As a creative professional you live and die by the quality of your design portfolio; it sums you and your work up and is the first port of call for anyone looking to hire or commission you. It needs to show the breadth of your output, your skills and experience, how you generate and execute ideas, basically your whole creative process.
When done well, a creative’s portfolio should impress and surprise the viewer, demonstrating how you and your work will be an invaluable asset to the viewer, whether that be as a full time member of staff or on a freelance basis.
There are lots of varying opinions on exactly what a design portfolio should contain but there are some golden rules and theories that will set you in good stead when putting yours together.
All killer, no filler
This should really be common sense, but you’d be surprised how often it isn’t followed. Only ever show your very best work in your portfolio and if you aren’t 100 per cent happy with the outcome then don’t feature it. It’s fine to show a creative journey through your work but people don’t want to see way back to your college years (unless of course you’re a recent graduate) and the old adage that ‘you’re only as good as your last job’ should spring to mind. It’s often hard to self-edit, but it’s important to be quite ruthless when selecting the work to ensure that all of it is up to scratch and of a standard that you’re happy with.
Start and end with key pieces
This is something that I learned quite early on: to begin with a really strong killer piece that will grab their attention and then finish on a similarly striking talking point that will leave them wanting more. It’s easy to see how this can apply to a traditional print portfolio, but the same thinking can be applied to an iPad folio or indeed a simple PDF attachment in an email.
Leave them wanting more
It’s important to leave the viewer wanting more, especially on initial application as you don’t want to arrive at a meeting or interview with nothing left to talk about. Also, remember not to overdo it in certain areas of your portfolio.
Let the work speak for itself.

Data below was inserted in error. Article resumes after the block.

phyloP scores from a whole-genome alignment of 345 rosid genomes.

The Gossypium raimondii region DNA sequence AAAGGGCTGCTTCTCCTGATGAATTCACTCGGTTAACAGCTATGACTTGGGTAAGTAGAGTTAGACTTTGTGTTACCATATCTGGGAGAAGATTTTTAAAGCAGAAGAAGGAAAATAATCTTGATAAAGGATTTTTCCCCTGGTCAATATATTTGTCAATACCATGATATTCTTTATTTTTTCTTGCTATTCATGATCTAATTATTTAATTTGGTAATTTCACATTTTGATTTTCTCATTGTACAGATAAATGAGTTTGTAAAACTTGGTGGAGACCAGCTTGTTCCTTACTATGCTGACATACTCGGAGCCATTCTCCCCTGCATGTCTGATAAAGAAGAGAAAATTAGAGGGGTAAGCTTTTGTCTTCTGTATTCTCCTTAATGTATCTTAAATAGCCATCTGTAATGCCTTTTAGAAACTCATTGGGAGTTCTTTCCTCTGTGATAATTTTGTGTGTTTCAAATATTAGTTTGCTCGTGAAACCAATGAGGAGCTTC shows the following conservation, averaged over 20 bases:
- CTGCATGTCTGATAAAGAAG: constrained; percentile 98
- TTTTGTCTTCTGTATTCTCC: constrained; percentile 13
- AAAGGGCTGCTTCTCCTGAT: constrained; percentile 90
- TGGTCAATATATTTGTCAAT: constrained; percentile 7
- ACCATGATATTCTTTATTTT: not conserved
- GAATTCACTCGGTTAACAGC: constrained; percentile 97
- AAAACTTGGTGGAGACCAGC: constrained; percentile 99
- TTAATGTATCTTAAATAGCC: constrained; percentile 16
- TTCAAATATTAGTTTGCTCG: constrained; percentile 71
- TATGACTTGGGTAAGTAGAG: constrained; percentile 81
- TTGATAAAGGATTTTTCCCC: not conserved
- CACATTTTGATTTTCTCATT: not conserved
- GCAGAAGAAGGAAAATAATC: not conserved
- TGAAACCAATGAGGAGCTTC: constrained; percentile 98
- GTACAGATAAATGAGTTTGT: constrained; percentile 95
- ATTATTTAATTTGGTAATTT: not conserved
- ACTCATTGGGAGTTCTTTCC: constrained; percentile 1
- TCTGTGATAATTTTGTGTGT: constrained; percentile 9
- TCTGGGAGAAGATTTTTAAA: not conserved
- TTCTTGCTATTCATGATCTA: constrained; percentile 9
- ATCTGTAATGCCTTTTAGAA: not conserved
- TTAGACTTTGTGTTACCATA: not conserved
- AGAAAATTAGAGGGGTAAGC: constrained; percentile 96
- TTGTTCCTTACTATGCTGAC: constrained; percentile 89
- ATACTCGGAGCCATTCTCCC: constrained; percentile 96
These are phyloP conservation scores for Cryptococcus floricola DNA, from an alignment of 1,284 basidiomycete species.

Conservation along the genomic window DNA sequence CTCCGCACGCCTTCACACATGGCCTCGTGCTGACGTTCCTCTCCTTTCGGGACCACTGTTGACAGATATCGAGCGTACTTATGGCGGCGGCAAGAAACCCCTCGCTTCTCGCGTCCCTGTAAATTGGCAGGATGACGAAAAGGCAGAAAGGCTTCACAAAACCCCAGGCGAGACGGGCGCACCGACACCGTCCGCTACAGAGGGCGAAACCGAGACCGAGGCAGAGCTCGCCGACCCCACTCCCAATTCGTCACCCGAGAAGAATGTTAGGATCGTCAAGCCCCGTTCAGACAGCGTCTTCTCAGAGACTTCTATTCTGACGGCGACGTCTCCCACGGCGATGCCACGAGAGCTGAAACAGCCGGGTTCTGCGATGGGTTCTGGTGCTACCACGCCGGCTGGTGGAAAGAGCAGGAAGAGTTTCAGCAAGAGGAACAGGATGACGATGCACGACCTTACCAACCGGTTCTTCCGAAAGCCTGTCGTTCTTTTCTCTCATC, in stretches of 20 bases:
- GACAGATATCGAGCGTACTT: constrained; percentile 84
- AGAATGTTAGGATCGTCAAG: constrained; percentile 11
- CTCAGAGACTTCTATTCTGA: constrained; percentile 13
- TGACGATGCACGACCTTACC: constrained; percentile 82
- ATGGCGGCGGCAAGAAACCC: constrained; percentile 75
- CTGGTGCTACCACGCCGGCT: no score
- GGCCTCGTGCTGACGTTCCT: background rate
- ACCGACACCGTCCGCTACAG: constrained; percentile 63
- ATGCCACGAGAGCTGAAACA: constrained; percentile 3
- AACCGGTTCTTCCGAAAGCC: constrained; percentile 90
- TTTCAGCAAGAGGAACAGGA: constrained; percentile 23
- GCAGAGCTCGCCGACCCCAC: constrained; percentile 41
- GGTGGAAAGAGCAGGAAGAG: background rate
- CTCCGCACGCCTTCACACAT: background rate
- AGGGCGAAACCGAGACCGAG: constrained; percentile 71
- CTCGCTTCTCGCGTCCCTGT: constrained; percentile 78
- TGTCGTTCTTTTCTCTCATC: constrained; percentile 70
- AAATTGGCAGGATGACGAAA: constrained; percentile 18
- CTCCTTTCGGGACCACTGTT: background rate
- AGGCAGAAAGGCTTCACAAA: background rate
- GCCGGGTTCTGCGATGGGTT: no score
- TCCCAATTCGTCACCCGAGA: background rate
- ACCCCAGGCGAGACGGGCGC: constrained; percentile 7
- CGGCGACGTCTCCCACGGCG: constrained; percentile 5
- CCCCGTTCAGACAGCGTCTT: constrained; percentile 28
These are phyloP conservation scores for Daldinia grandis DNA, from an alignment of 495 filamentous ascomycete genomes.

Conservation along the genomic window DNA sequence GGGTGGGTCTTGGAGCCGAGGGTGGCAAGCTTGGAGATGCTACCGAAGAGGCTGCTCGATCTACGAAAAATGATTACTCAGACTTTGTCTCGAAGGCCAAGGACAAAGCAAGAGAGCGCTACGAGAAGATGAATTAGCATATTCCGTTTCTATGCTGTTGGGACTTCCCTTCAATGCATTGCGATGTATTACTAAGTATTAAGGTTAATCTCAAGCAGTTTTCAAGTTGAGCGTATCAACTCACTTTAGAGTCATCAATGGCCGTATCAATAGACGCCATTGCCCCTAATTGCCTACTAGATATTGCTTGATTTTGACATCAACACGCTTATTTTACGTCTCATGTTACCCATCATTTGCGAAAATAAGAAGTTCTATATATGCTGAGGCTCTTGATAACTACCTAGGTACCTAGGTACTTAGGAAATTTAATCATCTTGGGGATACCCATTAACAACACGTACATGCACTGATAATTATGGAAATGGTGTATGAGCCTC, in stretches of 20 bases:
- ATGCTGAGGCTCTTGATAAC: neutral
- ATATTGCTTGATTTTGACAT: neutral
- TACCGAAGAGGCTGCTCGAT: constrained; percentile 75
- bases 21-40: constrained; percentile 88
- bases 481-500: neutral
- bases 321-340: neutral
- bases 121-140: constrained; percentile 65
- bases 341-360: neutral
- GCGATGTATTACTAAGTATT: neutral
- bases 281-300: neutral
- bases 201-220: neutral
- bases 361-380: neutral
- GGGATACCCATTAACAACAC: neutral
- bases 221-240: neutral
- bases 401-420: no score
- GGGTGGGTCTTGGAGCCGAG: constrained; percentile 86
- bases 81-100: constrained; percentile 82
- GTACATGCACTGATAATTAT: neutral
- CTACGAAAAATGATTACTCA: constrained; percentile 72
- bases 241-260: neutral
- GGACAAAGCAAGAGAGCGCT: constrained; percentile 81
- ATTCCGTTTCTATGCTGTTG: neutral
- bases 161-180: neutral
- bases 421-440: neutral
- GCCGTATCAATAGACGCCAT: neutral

Don’t be tempted to over-embellish your portfolio. Allow the work to do the talking by making projects easy to view in large formats.
Curate for the job you want
If sending out a PDF sampler or curating your portfolio for an interview, always make a bespoke selection of work each time that’s tailored to that specific client. Although it may be the thing that you’re most proud of, a potential corporate client probably isn’t interested in the experimental fashion shoot you’ve just worked on. This applies to whole selections of work on websites as well; only show the kind of work that you want to get commissioned for or hired to create.
I’ve lost count of the amount of times I’ve heard fellow creatives state how important self-initiated work is to their practice. Potential employers are also interested in seeing you flex your creative muscles and express your individual voice, to the point that I actually saw it specifically stated as a requirement on a job ad.
Including self-initiated work helps the employer to see where your passions lie and the kind of work that you’d choose to do if not restricted by a tight client brief. Also, unless you’re at a senior/art director level then it’s sometimes hard to tell how integral a role someone played within the creation of a large project, and whether or not they were working to strict guidelines and design systems.
Show your working
Along with seeing self-initiated projects, it can also be valuable to show your working and the journey you went through to realise the outcome to a given brief. This may be the journey from marque creation to implementation within a branding project or the craft based process behind an analogue piece of work.
Be confident and tell your story
Finally, the key to any portfolio presentation is the ability to deliver and talk confidently about the work within it. There’s nothing worse than going through someones portfolio who has little or nothing to say about their work. Ensure that all the pieces that you include are ones that you’re very proud of and can talk confidently and enthusiastically about in a meeting, explaining the back story and journey you went through to get there.